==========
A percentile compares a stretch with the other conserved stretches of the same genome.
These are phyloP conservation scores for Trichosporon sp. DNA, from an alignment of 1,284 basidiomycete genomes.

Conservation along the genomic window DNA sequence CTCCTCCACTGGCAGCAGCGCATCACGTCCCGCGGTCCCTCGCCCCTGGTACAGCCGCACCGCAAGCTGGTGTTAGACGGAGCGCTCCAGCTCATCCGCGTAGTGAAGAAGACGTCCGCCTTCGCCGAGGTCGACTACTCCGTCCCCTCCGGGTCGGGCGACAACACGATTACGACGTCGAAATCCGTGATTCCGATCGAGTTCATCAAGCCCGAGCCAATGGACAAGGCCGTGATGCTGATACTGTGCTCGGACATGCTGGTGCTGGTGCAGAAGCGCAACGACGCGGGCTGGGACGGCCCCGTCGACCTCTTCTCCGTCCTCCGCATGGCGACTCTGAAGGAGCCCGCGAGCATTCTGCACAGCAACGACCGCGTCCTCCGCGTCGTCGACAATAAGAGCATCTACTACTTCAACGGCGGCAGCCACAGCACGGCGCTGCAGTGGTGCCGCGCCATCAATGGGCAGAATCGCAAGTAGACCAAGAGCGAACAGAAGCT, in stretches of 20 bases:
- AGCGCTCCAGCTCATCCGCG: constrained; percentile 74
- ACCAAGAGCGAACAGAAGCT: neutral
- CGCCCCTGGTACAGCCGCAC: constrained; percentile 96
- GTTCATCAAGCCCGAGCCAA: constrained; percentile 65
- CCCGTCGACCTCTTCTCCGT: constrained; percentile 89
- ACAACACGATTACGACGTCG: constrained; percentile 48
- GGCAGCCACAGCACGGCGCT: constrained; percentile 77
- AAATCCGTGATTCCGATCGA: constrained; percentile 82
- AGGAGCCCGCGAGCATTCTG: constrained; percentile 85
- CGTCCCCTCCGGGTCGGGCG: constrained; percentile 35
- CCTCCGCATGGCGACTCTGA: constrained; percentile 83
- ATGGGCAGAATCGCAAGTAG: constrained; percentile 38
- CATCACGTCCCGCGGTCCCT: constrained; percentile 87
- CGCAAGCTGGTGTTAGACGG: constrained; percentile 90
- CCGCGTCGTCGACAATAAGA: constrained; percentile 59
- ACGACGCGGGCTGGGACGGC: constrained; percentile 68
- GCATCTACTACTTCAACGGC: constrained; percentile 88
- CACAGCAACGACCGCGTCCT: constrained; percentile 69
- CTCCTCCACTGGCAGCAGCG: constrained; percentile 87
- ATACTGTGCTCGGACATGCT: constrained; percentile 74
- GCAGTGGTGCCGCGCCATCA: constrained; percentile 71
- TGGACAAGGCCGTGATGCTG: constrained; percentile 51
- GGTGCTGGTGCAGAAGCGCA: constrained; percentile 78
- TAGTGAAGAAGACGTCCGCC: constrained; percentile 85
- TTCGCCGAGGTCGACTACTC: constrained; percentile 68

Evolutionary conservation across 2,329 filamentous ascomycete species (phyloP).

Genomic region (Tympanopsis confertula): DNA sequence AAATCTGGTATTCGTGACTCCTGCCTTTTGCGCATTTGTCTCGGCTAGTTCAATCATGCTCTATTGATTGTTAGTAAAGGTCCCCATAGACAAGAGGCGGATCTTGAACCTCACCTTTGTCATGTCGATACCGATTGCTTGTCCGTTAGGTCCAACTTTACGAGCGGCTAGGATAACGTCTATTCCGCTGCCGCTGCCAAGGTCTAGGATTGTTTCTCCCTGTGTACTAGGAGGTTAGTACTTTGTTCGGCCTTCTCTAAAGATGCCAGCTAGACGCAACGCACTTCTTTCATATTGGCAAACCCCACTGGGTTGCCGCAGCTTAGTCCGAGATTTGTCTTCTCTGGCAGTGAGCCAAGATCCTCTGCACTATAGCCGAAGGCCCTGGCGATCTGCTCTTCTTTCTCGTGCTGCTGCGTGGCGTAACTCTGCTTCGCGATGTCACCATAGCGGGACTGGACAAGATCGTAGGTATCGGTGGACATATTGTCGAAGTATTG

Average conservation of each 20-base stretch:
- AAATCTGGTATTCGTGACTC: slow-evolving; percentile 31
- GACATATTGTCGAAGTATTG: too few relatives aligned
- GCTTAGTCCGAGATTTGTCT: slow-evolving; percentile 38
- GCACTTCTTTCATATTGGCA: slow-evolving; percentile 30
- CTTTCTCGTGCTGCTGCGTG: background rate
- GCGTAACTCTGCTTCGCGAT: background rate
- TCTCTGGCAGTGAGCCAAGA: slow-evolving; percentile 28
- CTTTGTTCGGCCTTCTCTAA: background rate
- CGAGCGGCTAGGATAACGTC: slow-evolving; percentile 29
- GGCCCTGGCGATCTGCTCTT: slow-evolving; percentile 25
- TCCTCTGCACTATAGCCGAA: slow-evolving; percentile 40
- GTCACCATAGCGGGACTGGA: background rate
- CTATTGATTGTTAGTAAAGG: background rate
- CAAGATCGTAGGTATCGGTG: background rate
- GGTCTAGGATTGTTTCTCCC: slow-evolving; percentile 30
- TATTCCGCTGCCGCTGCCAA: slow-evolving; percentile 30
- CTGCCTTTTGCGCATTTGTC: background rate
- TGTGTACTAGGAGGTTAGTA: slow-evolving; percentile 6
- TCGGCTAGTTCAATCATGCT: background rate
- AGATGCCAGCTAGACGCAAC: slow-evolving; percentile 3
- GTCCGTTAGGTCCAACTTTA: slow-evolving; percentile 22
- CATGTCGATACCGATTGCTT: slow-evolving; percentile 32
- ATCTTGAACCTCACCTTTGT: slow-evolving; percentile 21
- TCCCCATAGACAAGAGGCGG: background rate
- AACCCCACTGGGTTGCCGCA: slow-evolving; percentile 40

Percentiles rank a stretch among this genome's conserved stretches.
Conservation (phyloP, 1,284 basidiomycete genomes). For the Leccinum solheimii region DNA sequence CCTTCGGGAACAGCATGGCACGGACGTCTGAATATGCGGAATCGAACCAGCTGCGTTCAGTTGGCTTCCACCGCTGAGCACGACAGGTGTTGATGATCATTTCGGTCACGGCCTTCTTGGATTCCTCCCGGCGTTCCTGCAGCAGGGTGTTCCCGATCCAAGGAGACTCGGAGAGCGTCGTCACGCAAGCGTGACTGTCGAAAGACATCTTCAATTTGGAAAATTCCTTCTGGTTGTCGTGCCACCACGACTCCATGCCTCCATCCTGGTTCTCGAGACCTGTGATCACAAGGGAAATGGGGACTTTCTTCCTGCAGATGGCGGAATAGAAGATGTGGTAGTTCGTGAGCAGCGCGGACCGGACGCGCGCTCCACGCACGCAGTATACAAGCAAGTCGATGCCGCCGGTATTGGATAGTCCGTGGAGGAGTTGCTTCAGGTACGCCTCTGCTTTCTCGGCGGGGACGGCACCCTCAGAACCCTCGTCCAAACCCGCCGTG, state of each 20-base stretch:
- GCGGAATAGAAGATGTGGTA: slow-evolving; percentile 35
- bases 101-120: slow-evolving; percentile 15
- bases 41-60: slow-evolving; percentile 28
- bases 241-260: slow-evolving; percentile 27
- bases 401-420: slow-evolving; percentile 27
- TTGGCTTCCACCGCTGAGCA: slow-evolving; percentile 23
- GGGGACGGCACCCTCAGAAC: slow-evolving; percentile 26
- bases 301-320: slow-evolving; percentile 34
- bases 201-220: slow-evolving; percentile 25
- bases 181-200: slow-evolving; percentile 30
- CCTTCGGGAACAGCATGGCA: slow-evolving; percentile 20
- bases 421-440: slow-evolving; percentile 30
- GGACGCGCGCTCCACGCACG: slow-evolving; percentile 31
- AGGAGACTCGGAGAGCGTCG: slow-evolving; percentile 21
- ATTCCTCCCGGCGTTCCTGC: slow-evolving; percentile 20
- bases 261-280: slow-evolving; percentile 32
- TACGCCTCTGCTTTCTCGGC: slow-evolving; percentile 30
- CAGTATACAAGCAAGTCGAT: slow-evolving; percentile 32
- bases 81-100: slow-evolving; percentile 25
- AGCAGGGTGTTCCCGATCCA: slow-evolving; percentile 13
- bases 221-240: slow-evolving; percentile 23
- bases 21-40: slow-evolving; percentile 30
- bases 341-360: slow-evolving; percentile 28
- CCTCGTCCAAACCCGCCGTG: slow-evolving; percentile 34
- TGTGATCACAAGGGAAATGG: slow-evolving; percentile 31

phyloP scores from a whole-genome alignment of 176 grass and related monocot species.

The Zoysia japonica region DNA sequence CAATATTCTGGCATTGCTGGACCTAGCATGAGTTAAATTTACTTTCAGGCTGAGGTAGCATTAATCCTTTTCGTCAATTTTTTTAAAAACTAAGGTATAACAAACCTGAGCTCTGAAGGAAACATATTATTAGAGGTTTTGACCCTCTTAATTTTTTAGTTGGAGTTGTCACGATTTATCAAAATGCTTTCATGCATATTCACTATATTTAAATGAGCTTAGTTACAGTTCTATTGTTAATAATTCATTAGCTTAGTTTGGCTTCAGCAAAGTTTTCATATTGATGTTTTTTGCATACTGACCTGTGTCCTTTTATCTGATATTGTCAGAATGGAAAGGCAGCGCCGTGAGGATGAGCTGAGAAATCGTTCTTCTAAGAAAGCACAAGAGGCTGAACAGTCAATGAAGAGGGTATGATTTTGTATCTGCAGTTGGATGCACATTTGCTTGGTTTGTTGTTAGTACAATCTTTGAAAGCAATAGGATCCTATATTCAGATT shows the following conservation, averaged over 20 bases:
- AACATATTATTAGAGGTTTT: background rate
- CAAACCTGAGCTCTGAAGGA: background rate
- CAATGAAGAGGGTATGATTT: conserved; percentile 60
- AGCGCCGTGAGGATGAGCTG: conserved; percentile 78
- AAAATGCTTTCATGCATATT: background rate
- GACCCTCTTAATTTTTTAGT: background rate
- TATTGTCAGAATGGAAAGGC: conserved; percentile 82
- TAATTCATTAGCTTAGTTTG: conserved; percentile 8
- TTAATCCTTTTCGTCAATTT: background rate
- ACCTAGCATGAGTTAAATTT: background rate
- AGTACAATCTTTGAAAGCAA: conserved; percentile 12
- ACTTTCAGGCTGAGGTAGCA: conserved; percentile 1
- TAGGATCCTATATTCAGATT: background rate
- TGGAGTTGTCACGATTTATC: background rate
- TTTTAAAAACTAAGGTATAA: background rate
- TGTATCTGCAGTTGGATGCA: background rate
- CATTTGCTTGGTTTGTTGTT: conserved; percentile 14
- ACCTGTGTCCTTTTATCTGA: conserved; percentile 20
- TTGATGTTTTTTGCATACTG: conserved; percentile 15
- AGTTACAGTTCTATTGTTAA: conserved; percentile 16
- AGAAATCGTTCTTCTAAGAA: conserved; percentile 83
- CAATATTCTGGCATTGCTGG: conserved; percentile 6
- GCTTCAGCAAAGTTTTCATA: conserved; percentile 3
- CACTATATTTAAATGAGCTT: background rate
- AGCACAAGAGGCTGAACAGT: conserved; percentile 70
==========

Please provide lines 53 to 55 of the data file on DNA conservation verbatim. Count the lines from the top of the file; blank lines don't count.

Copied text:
- CATGTCGATACCGATTGCTT: slow-evolving; percentile 32
- ATCTTGAACCTCACCTTTGT: slow-evolving; percentile 21
- TCCCCATAGACAAGAGGCGG: background rate